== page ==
Feeling like your work is looking a little “blah” and want to step it up a notch? Daniel Inskeep and Rachel Gulotta at Mango Street Lab have consulted with other pros to compile a list of 10 tips to help you in this endeavor.
Mind Your Horizons
While there’s something to be said for a well-tilted Dutch angle, an unintentionally crooked horizon is like a piece of wall art that doesn’t sit straight – it’s irritating, and your viewers will just want to reach out and fix it. Another way a horizon can screw up a photo is by letting it intersect with your subject or other elements in the frame in an unseemly place. Don’t let a horizon line run right through someone’s head, for example.
Nail Your Focus
When looking at a photograph, one of the first places your eye will go is where it’s the sharpest. Let this work for you, not against you, by always focusing with intention. Choose your focus wisely, and make sure that what you intend to be in focus, is.
Don’t Cut Off Your Subject’s Limbs at the Joints
When something is cut off at the edge of the frame, the mind will make it whole again. When you crop at the joint, you give the viewer’s mind an odd kind of wiggle room and it can create something awkward looking instead of natural.
As with everything else on this list, it’s all about intention. Most photographers start with the rule of thirds, but there’s more to composition if you look deeper. Try out symmetry or quadrants, for starters.
Don’t Over- or Under-Edit
Strike a balance between leaving your work looking untouched and filtering it into oblivion.
Don’t Shoot in Tungsten Light
This one I have a little dispute with. A “boss” photographer knows how to work the light, whatever it may be, and some photographic or video lights are tungsten. For this one, I’m adding my own tip – learn why typical household lighting isn’t flattering and figure out what you can do to fix it, including seeking alternate lighting if need be. But don’t blame tungsten, tungsten can be your friend.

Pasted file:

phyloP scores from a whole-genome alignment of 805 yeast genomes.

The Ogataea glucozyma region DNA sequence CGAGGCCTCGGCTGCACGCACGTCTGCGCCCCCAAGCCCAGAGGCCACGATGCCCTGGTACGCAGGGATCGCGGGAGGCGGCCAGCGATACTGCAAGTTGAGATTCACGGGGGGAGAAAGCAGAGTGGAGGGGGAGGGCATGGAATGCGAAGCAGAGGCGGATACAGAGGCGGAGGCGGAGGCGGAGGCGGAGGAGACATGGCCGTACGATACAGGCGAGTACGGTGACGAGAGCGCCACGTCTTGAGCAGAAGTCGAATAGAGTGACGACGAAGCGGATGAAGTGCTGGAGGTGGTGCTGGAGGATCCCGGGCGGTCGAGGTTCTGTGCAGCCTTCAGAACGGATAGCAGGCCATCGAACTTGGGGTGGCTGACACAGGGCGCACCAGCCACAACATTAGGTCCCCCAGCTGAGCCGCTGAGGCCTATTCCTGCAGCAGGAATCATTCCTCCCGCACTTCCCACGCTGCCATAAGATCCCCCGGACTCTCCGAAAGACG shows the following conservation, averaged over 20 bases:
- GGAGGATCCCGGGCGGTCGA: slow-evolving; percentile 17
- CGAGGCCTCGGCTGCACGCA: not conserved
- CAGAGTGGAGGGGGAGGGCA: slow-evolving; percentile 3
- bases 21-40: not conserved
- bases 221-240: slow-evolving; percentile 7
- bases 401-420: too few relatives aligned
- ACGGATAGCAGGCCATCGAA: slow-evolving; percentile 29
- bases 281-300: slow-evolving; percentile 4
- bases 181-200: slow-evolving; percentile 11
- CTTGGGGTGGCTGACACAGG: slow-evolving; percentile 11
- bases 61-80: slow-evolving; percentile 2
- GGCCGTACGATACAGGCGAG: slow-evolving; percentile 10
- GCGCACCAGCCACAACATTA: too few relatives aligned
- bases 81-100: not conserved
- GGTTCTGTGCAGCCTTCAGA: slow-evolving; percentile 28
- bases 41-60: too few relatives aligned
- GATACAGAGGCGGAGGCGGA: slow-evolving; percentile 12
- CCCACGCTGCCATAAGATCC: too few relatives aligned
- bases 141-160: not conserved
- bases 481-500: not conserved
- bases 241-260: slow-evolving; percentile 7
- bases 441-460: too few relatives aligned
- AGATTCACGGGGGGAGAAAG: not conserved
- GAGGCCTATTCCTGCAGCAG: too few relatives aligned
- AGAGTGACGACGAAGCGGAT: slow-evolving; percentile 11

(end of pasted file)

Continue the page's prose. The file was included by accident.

Use Light Correctly
At its core, photography is nothing more than a record of light – now captured on a sensor, formerly on film. Never let this basic truth escape you, and you will go far.
Shoot With Purpose
Keep Your Subjects Natural
Get comfortable behind the camera before attempting high fashion. Once you can make a killer image without bells and whistles, you can move on to higher production shoots with stylists and makeup artists. Don’t rely on other people’s art to carry yours.
Don’t Try to Recreate Someone Else’s Work
Differentiate between stealing like an artist, and just stealing. That is to say, be inspired by other people’s work and put your own spin on it, but don’t just recreate it and try to pass it off as your own. I will add to this however, that it can be really useful to emulate a photo just to nail the technique, but pat yourself on the back for a job well done and leave it in your archives, not your website or social media.
What tips have you found most impactful to your growth as a photographer? Share in the comments!
Source: Mango Street Lab